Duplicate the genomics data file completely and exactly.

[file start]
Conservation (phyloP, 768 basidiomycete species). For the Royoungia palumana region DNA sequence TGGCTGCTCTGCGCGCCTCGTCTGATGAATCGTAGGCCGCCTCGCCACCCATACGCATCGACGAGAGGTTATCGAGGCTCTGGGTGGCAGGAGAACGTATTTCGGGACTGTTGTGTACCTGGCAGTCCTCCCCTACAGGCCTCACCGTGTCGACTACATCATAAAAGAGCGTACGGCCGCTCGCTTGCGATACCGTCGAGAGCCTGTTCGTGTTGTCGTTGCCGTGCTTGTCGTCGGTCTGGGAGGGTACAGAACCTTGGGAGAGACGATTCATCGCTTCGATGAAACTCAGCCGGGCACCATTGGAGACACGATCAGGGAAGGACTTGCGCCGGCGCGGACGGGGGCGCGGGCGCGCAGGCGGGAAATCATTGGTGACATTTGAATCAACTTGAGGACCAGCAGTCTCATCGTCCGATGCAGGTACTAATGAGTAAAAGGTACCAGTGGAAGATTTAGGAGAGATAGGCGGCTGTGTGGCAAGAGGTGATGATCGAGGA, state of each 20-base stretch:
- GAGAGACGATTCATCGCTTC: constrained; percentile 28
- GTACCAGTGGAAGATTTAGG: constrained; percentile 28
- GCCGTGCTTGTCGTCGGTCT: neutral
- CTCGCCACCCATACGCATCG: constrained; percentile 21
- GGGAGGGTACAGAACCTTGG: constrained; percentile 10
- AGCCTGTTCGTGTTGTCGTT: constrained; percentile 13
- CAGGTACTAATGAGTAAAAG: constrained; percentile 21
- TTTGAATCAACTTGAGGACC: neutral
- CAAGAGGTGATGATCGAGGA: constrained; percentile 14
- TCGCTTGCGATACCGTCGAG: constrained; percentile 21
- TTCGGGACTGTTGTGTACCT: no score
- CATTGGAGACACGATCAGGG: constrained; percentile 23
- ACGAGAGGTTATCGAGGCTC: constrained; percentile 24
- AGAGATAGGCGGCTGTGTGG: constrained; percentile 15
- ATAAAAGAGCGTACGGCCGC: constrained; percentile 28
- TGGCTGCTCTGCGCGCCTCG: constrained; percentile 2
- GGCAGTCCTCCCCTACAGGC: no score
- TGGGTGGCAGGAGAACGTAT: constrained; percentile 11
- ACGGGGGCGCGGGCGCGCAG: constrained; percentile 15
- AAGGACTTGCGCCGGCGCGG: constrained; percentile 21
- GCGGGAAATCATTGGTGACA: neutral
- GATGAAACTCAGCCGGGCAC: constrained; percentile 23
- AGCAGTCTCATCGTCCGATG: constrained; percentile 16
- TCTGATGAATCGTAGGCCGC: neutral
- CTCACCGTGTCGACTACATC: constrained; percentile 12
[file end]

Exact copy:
Conservation (phyloP, 768 basidiomycete species). For the Royoungia palumana region DNA sequence TGGCTGCTCTGCGCGCCTCGTCTGATGAATCGTAGGCCGCCTCGCCACCCATACGCATCGACGAGAGGTTATCGAGGCTCTGGGTGGCAGGAGAACGTATTTCGGGACTGTTGTGTACCTGGCAGTCCTCCCCTACAGGCCTCACCGTGTCGACTACATCATAAAAGAGCGTACGGCCGCTCGCTTGCGATACCGTCGAGAGCCTGTTCGTGTTGTCGTTGCCGTGCTTGTCGTCGGTCTGGGAGGGTACAGAACCTTGGGAGAGACGATTCATCGCTTCGATGAAACTCAGCCGGGCACCATTGGAGACACGATCAGGGAAGGACTTGCGCCGGCGCGGACGGGGGCGCGGGCGCGCAGGCGGGAAATCATTGGTGACATTTGAATCAACTTGAGGACCAGCAGTCTCATCGTCCGATGCAGGTACTAATGAGTAAAAGGTACCAGTGGAAGATTTAGGAGAGATAGGCGGCTGTGTGGCAAGAGGTGATGATCGAGGA, state of each 20-base stretch:
- GAGAGACGATTCATCGCTTC: constrained; percentile 28
- GTACCAGTGGAAGATTTAGG: constrained; percentile 28
- GCCGTGCTTGTCGTCGGTCT: neutral
- CTCGCCACCCATACGCATCG: constrained; percentile 21
- GGGAGGGTACAGAACCTTGG: constrained; percentile 10
- AGCCTGTTCGTGTTGTCGTT: constrained; percentile 13
- CAGGTACTAATGAGTAAAAG: constrained; percentile 21
- TTTGAATCAACTTGAGGACC: neutral
- CAAGAGGTGATGATCGAGGA: constrained; percentile 14
- TCGCTTGCGATACCGTCGAG: constrained; percentile 21
- TTCGGGACTGTTGTGTACCT: no score
- CATTGGAGACACGATCAGGG: constrained; percentile 23
- ACGAGAGGTTATCGAGGCTC: constrained; percentile 24
- AGAGATAGGCGGCTGTGTGG: constrained; percentile 15
- ATAAAAGAGCGTACGGCCGC: constrained; percentile 28
- TGGCTGCTCTGCGCGCCTCG: constrained; percentile 2
- GGCAGTCCTCCCCTACAGGC: no score
- TGGGTGGCAGGAGAACGTAT: constrained; percentile 11
- ACGGGGGCGCGGGCGCGCAG: constrained; percentile 15
- AAGGACTTGCGCCGGCGCGG: constrained; percentile 21
- GCGGGAAATCATTGGTGACA: neutral
- GATGAAACTCAGCCGGGCAC: constrained; percentile 23
- AGCAGTCTCATCGTCCGATG: constrained; percentile 16
- TCTGATGAATCGTAGGCCGC: neutral
- CTCACCGTGTCGACTACATC: constrained; percentile 12